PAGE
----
AECbytes Tips and Tricks Issue
#13 (December 28, 2006)
ArchiCAD Favorites and Visual Legends
Principal, Bobrow Consulting Group
One of ArchiCAD's "hidden gems" is
the Favorites Palette, a very
powerful resource that improves both efficiency
and consistency. It allows frequently-used standard
settings for any tool or element type to be recalled
at a moment's notice, speeding up both modeling
Another more graphic variation of this approach
is the use of "Visual Legends,"
in which commonly used elements are laid out onscreen
so that their parameters can be picked up on the
fly. Favorites and Visual Legends can be incorporated
in office standard templates, or imported on-the-fly
from separate files in a variety of ways.
Working with Favorites
The Favorites Palette can be
invoked (made visible) using the Window
menu > Palettes submenu.
To create a Favorite, select any element onscreen
(e.g. a wall, window, or object, etc.) and choose
Save Last Selection's
the Favorite Options popup menu
at the top of the Favorites Palette
(where you see the small triangle icon). You will
have the opportunity to name the Favorite, and
it will then be added to the list shown in the
palette. (NOTE: a Favorite can be renamed later
by highlighting it in the list and choosing the
To choose and activate a Favorite,
simply double-click the entry in the palette.
If no elements in the project are selected at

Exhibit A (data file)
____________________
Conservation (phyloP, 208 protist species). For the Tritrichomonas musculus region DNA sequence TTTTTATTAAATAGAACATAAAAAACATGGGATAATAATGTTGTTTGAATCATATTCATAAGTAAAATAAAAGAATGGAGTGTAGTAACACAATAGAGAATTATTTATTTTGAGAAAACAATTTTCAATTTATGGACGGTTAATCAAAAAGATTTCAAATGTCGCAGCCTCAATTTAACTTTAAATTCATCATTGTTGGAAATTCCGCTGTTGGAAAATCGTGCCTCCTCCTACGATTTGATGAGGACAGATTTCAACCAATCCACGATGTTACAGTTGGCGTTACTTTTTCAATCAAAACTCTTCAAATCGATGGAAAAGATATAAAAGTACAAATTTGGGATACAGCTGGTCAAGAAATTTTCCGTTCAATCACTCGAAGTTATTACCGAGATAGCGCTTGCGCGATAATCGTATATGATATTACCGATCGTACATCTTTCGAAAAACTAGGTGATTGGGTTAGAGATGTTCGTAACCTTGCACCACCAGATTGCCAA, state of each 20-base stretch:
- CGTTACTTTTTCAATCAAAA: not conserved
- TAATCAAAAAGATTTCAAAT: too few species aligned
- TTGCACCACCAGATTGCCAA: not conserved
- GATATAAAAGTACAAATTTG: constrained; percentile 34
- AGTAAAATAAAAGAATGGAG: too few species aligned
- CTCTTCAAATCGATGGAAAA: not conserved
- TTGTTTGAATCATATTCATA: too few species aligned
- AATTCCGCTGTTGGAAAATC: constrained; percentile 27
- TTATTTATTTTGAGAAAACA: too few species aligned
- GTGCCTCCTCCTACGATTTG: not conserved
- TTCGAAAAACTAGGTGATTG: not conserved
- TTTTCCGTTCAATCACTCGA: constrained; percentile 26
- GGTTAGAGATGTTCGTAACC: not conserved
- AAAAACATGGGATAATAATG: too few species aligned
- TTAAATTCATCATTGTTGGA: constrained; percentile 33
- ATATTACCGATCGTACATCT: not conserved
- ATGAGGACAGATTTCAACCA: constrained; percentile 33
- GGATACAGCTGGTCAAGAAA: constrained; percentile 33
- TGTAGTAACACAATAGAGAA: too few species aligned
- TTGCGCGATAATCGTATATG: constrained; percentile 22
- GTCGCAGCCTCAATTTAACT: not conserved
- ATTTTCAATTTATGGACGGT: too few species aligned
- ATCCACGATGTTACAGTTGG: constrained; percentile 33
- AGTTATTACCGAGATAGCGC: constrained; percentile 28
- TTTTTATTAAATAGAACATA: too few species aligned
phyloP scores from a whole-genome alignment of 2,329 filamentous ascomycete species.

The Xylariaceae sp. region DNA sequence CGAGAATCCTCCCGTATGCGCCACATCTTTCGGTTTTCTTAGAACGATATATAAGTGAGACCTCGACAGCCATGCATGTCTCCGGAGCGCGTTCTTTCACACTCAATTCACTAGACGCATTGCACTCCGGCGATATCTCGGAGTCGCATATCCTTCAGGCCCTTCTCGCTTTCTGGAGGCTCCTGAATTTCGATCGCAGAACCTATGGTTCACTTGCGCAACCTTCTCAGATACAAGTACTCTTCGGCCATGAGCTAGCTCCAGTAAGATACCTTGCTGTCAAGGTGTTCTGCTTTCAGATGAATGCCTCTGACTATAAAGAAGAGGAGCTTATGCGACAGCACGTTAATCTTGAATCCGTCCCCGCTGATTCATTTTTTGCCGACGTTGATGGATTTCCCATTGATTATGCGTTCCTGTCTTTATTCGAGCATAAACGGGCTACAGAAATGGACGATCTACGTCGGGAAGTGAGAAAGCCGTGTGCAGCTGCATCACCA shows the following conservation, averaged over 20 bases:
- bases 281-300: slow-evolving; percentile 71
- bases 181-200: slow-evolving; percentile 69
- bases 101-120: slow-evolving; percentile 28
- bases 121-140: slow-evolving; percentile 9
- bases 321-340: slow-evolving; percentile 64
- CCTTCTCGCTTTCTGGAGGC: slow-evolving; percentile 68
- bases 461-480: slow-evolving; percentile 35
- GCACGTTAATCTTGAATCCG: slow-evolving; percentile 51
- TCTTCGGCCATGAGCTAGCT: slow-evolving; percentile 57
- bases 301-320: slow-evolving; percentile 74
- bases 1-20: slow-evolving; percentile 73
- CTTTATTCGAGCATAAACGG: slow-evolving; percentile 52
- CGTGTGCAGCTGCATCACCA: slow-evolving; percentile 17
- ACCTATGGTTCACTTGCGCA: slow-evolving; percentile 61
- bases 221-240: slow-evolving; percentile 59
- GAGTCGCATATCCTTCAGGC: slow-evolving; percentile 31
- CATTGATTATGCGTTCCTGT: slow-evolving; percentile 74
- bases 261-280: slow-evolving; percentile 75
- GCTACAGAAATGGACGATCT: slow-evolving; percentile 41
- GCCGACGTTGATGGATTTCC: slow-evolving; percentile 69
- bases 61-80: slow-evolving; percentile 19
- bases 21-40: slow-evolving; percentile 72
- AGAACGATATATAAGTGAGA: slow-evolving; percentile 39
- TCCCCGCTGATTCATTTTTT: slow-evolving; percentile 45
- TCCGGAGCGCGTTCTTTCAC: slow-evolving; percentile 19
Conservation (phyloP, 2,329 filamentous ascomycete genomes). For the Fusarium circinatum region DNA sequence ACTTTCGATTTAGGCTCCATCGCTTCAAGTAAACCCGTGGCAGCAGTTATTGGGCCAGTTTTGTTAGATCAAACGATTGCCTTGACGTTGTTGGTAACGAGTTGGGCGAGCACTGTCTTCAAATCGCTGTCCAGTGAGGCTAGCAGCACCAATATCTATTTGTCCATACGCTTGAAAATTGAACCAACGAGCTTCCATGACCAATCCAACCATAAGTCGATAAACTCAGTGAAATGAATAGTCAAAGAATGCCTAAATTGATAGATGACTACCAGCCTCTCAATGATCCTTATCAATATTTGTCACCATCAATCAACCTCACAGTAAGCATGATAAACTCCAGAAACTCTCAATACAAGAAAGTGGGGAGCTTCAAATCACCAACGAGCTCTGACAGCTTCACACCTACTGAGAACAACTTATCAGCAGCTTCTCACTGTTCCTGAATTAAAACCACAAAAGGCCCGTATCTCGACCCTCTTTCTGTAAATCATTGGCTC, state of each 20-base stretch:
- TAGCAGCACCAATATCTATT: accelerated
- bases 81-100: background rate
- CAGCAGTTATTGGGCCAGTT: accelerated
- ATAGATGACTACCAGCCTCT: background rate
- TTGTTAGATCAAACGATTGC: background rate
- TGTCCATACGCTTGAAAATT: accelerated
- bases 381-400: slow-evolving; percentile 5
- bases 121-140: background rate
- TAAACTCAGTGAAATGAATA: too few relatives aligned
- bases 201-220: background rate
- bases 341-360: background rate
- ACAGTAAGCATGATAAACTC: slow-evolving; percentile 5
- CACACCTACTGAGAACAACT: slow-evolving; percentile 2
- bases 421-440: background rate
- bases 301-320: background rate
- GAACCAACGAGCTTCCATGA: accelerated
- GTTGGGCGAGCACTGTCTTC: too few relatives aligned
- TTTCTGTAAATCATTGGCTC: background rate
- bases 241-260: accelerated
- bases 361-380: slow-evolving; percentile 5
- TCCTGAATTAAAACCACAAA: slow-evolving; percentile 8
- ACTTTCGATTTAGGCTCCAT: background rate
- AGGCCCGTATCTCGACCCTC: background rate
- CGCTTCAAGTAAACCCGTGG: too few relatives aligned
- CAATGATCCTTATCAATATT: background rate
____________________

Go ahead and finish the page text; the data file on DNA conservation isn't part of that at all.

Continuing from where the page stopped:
the time (or none that match that tool type),
then the appropriate tool is activated and the
default settings are changed to match the Favorite
(much like how the Eye-Dropper
tool picks up settings from an onscreen element).
At that point, one can draw new elements (such
as walls or slabs, insert windows or doors, or
place objects, draw lines, etc.) with settings
exactly matching the preset Favorite.
If, on the other hand, one or more elements are
selected that match the tool type of that Favorite,
then double-clicking will transform those elements,
"forcing" them to conform to the settings
of the Favorite, exactly like the Syringe
tool (although more powerful since it can affect
many elements at once).
Variations of the Favorite can be made by altering
the parameters, such as the dimensions of a window
or height of a wall, either before or after placing
TIP: Using ArchiCAD's Parameter Transfer
option within a library part dialog box, it is
possible to change from one type of element to
another (e.g., from a casement window to an awning
type, or from a single door kitchen cabinet to
a double door version) and keep the "family
resemblance" or style of the Favorite.
Simply hold down the Syringe
keys (PC: Control-ALT; Mac: CMD-Option) when clicking
to select the new library element; see the graphic
below to see the Syringe used
inside the Settings dialog box.
All possible parameter settings will be transferred
to the new component (rather than getting the
standard or default settings for that part). The
new component will have the same materials, 3D
and 2D options, and general "style"
as the earlier one. This technique applies both
to default settings (next element to be drawn)
and selected element settings (affecting one or
more elements already placed in the project).
With this method, one does not need to set up
as many types of Favorites, since variations can